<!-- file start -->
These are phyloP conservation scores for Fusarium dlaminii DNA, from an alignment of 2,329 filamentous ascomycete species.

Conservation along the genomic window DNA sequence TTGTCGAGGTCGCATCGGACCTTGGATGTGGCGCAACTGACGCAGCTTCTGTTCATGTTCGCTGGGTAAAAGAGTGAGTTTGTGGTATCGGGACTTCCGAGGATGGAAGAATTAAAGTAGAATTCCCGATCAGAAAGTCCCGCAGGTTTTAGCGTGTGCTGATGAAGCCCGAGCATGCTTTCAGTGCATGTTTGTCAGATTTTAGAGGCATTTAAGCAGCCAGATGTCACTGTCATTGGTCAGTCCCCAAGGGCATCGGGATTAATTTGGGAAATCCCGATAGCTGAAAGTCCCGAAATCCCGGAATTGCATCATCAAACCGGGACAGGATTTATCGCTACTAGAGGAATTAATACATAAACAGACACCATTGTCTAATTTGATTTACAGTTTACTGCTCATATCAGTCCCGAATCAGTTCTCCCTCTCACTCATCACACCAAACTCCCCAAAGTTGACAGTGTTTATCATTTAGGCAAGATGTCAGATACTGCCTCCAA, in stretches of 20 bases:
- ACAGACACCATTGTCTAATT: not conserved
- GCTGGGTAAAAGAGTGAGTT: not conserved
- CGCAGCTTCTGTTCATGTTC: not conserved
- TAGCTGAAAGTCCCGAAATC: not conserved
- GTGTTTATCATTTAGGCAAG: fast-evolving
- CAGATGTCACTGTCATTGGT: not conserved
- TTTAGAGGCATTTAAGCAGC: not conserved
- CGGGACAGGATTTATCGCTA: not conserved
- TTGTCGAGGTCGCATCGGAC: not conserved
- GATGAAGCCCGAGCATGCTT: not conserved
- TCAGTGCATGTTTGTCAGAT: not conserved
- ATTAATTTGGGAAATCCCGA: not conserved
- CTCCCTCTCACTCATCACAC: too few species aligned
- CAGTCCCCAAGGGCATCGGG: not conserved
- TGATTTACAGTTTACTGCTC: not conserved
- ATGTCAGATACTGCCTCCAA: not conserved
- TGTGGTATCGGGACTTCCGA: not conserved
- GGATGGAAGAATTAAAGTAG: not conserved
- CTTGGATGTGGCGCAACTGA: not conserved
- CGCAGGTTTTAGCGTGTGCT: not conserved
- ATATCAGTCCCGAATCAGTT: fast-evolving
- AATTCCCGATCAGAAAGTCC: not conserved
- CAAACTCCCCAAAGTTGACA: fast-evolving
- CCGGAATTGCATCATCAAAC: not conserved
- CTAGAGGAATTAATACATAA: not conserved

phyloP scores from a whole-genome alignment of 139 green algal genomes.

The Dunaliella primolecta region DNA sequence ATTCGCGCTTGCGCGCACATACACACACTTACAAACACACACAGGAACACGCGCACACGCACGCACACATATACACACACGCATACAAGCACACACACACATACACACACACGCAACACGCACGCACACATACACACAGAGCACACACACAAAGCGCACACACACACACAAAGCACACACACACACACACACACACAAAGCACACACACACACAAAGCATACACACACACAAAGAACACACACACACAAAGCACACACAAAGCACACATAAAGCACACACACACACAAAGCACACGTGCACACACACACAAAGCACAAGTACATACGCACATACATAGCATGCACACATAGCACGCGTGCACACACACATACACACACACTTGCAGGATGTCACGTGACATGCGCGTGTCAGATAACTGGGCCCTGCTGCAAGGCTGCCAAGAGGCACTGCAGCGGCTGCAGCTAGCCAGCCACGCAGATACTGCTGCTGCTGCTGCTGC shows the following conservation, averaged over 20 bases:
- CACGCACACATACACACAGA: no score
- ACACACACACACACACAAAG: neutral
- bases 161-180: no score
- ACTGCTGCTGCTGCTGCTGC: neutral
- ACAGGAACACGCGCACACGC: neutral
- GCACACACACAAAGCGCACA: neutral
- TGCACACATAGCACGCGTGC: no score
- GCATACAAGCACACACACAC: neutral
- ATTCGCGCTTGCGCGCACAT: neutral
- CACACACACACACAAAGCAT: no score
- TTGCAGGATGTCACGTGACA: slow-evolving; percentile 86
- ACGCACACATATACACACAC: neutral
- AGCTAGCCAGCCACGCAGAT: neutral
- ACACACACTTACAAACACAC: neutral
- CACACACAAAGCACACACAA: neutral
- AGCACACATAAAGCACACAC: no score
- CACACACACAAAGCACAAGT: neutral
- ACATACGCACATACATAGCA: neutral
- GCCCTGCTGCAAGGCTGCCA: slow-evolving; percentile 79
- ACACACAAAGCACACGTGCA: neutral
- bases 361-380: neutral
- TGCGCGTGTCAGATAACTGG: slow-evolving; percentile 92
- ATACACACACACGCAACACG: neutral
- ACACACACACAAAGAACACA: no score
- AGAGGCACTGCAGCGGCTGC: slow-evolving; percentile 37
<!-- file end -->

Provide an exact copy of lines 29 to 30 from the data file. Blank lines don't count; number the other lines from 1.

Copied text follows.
The Dunaliella primolecta region DNA sequence ATTCGCGCTTGCGCGCACATACACACACTTACAAACACACACAGGAACACGCGCACACGCACGCACACATATACACACACGCATACAAGCACACACACACATACACACACACGCAACACGCACGCACACATACACACAGAGCACACACACAAAGCGCACACACACACACAAAGCACACACACACACACACACACACAAAGCACACACACACACAAAGCATACACACACACAAAGAACACACACACACAAAGCACACACAAAGCACACATAAAGCACACACACACACAAAGCACACGTGCACACACACACAAAGCACAAGTACATACGCACATACATAGCATGCACACATAGCACGCGTGCACACACACATACACACACACTTGCAGGATGTCACGTGACATGCGCGTGTCAGATAACTGGGCCCTGCTGCAAGGCTGCCAAGAGGCACTGCAGCGGCTGCAGCTAGCCAGCCACGCAGATACTGCTGCTGCTGCTGCTGC shows the following conservation, averaged over 20 bases:
- CACGCACACATACACACAGA: no score